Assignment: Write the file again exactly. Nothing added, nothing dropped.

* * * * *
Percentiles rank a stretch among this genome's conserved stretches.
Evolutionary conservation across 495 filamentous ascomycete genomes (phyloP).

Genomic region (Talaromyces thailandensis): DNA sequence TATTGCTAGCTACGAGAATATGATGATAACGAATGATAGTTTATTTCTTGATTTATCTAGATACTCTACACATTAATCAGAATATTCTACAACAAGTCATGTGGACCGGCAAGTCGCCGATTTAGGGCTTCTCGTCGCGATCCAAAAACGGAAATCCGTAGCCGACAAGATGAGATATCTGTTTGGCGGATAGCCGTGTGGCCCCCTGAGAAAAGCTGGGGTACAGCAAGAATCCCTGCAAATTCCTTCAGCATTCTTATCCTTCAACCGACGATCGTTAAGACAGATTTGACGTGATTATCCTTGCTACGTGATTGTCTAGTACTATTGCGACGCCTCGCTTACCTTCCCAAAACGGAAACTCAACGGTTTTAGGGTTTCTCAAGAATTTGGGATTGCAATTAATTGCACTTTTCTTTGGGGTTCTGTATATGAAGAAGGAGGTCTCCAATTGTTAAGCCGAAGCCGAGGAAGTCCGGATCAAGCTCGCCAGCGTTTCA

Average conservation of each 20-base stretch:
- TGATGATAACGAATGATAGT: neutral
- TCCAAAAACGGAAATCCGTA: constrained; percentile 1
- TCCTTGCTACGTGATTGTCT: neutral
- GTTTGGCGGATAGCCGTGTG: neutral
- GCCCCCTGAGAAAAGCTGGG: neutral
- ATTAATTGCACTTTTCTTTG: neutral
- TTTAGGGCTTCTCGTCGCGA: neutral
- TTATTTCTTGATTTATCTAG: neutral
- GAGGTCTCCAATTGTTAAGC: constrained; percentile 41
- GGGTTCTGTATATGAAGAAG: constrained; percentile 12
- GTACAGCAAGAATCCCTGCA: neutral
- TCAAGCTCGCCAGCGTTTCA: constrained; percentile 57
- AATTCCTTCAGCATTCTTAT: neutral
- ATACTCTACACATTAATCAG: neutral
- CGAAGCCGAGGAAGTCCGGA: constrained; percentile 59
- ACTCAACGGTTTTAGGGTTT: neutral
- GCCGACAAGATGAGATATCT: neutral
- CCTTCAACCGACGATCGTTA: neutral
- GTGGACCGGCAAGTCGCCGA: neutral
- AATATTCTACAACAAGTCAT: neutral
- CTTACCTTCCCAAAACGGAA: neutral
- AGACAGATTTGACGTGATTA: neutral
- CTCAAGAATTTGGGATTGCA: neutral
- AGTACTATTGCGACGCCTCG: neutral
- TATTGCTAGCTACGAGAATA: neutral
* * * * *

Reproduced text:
Percentiles rank a stretch among this genome's conserved stretches.
Evolutionary conservation across 495 filamentous ascomycete genomes (phyloP).

Genomic region (Talaromyces thailandensis): DNA sequence TATTGCTAGCTACGAGAATATGATGATAACGAATGATAGTTTATTTCTTGATTTATCTAGATACTCTACACATTAATCAGAATATTCTACAACAAGTCATGTGGACCGGCAAGTCGCCGATTTAGGGCTTCTCGTCGCGATCCAAAAACGGAAATCCGTAGCCGACAAGATGAGATATCTGTTTGGCGGATAGCCGTGTGGCCCCCTGAGAAAAGCTGGGGTACAGCAAGAATCCCTGCAAATTCCTTCAGCATTCTTATCCTTCAACCGACGATCGTTAAGACAGATTTGACGTGATTATCCTTGCTACGTGATTGTCTAGTACTATTGCGACGCCTCGCTTACCTTCCCAAAACGGAAACTCAACGGTTTTAGGGTTTCTCAAGAATTTGGGATTGCAATTAATTGCACTTTTCTTTGGGGTTCTGTATATGAAGAAGGAGGTCTCCAATTGTTAAGCCGAAGCCGAGGAAGTCCGGATCAAGCTCGCCAGCGTTTCA

Average conservation of each 20-base stretch:
- TGATGATAACGAATGATAGT: neutral
- TCCAAAAACGGAAATCCGTA: constrained; percentile 1
- TCCTTGCTACGTGATTGTCT: neutral
- GTTTGGCGGATAGCCGTGTG: neutral
- GCCCCCTGAGAAAAGCTGGG: neutral
- ATTAATTGCACTTTTCTTTG: neutral
- TTTAGGGCTTCTCGTCGCGA: neutral
- TTATTTCTTGATTTATCTAG: neutral
- GAGGTCTCCAATTGTTAAGC: constrained; percentile 41
- GGGTTCTGTATATGAAGAAG: constrained; percentile 12
- GTACAGCAAGAATCCCTGCA: neutral
- TCAAGCTCGCCAGCGTTTCA: constrained; percentile 57
- AATTCCTTCAGCATTCTTAT: neutral
- ATACTCTACACATTAATCAG: neutral
- CGAAGCCGAGGAAGTCCGGA: constrained; percentile 59
- ACTCAACGGTTTTAGGGTTT: neutral
- GCCGACAAGATGAGATATCT: neutral
- CCTTCAACCGACGATCGTTA: neutral
- GTGGACCGGCAAGTCGCCGA: neutral
- AATATTCTACAACAAGTCAT: neutral
- CTTACCTTCCCAAAACGGAA: neutral
- AGACAGATTTGACGTGATTA: neutral
- CTCAAGAATTTGGGATTGCA: neutral
- AGTACTATTGCGACGCCTCG: neutral
- TATTGCTAGCTACGAGAATA: neutral